LAYING CERAMIC OR VINYL FLOOR TILES

Always start from the centre of the room when laying ceramic or vinyl floor tiles. Prepare the surface first and then work from the point where two chalk guidelines bisect the room and intersect at right angles.

Lay one row of tiles – without adhesive – at right angles to one of the guidelines. If the gap between the last tile and the wall is less than half the width of a tile-by 25 mm 1 in or more – move the whole row away from the wall to leave a half-width tile gap: mark a new chalk line accordingly.

Repeat the procedure to establish the second row of tiles at right angles to the first, this time moving both rows back by half a tile width if the gap between the last tile and the wall is too small. Mark the second guideline, checking the right angle most carefully. With the two guidelines established on the floor, lay the tiles, covering one half of the room and then the other. Remember to leave a 3mm 1 in gap between ceramic tiles to allow for grouting. Apply the adhesive stage by stage.

To ensure that the rows are not distorted and will compact better. Lay the tiles in the shape of a triangle. Having laid one complete row against one of the guidelines fit the next row one tile shorter at each end. And so on until no more rows can be laid. Then start again in one quarter of the room, working outwards from one edge of the triangle, starting with the shortest possible row and progressing to the longest.

Repeat the procedure in the opposite corner and then on the other side of the guideline. Leave those border tiles that need cutting to the end.

COPING WITH CRACKS IN PLASTER

Sizeable cracks can often appear at the weakest points in plaster-where walls and ceilings meet. Treat the problem either by using a proprietary filler or fitting coving over the area

DECORATING NEWLY APPLIED PLASTER

New plaster can take at least six months to dry out, so only decorate it with water-based emulsion. The paint will not seal the surface and therefore will not affect the drying process.

TAKING CARE OF TWO-PART ADHESIVES

Never mix the caps on two-part adhesives. If this is done, the caps will seal up. And it will be impossible to remove them.

FITTING ROUND-EDGE TILES INSIDE REVEALS

RE (round-edge) tiles fitted inside reveals cover the cut edges of tiles on the adjoining wall surface. Always lay the tiles with the round edge facing the outside of the reveal. Some tiles are not manufactured with round edges. But instead have two glazed edges. As with any tiling job. Plan the work in advance. In particular, if it is necessary to trim the length of any of the tiles, decide where this will look the most attractive.

GIVING CEILINGS A STIPPLED APPEARANCE

To create a stippled effect on ceilings, first paint the ceiling with a proprietary plastic compound. Then wrap a plastic bag tightly around a sponge and, while the compound is still wet, bounce the bag gently on the ceiling. On each bounce the bag pulls at the compound and leaves an attractive stippled effect.

Wards, make more chisel cuts every 3mm. Stop 3mm short of the end of the final cutting line. Reverse the chisel so that its bevelled edge is facing in towards the centre of the mortise and make similar cuts from the middle in the opposite direction, again stopping 3 mm short. Chop out the cuts with the bevelled edge of the chisel facing downwards, and continue as before with vertical cuts to the required depth. Finally, cut away the 3 mm of timber left at each end of the mortise.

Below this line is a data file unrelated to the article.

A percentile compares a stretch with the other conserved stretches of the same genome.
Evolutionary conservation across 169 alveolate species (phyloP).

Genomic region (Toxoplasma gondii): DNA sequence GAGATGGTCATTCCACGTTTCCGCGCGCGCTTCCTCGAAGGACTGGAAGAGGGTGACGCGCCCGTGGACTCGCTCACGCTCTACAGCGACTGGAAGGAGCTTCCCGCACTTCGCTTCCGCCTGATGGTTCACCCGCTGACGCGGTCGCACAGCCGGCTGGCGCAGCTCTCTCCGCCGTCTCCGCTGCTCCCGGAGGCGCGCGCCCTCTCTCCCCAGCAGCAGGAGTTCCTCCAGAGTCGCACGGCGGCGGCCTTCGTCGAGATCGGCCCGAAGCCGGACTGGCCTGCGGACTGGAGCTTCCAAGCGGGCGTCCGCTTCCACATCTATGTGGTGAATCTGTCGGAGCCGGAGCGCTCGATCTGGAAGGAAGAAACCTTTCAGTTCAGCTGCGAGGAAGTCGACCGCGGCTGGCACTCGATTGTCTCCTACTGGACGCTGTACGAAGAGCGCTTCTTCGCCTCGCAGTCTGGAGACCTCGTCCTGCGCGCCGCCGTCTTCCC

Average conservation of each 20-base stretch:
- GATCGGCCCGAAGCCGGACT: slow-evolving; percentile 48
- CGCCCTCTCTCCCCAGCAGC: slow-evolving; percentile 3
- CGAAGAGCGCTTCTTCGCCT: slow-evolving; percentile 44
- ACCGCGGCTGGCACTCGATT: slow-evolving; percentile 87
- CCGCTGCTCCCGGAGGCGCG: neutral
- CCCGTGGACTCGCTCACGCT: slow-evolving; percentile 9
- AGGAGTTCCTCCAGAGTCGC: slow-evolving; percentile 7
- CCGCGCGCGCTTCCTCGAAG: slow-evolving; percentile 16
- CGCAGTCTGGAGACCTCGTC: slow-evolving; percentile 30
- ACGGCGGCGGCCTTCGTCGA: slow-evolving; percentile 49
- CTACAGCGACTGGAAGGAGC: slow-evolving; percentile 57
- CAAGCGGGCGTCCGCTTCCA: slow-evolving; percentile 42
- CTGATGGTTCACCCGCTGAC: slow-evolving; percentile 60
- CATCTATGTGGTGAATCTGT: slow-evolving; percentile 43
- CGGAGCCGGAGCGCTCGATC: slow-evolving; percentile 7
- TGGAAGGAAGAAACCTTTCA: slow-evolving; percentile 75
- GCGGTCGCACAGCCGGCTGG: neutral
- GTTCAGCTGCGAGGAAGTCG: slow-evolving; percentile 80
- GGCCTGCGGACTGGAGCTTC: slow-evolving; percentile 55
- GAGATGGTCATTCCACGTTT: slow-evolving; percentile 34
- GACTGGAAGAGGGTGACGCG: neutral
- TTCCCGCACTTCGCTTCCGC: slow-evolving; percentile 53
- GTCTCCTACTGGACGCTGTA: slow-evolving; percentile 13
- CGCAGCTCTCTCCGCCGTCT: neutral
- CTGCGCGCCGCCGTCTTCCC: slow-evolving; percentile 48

REDUCING CONDENSATION ON WALLS AND CEILINGS

Fitting sheets of expanded polystyrene to walls and ceilings before papering helps reduce the effects of condensation that often occurs in kitchens and bathrooms. Use sheets of 2mm thickness polystyrene, and hang them in a similar way to wallpaper.

STORING VARNISHING BRUSHES IN FREQUENT USE

To avoid cleaning varnishing brushes that are in constant use. First drill a hole through the handles of the brushes. Then suspend them from a wooden or metal rod in equal parts of linseed oil and turpentine substitute.

The bristles of the brushes must be completely covered by the liquid without touching the bottom of the container. If the bristles rest on the bottom, they will pick up the residue of the varnish that settles there and will also become permanently curved. The mixture will need to be renewed every two to three weeks.

CUTTING LARGE CIRCULAR HOLES IN TILES

Because of the crumbly nature of ceramic tiles, it is impossible to cut a large circular hole without breaking the tile. The best way to overcome the problem is to first select a coin that is nearest to the size required, and, placing it in position on the glazed surface. Score round it with a tile cutter. Make a clean cut across the full width of the tile, bisecting the circle, and with a pair of pincers gnaw out each of the semicircles. Finally fit the tile in place, rejoining it along the cut line. Provided that the cut is clean, the join will hardly show.

DEALING WITH MOSS STAINS ON STONEWORK

Green moss stains on stonework can be removed with a wet scrubbing brush occasionally dipped in hydrated lime. Rinse off all traces of the lime afterwards.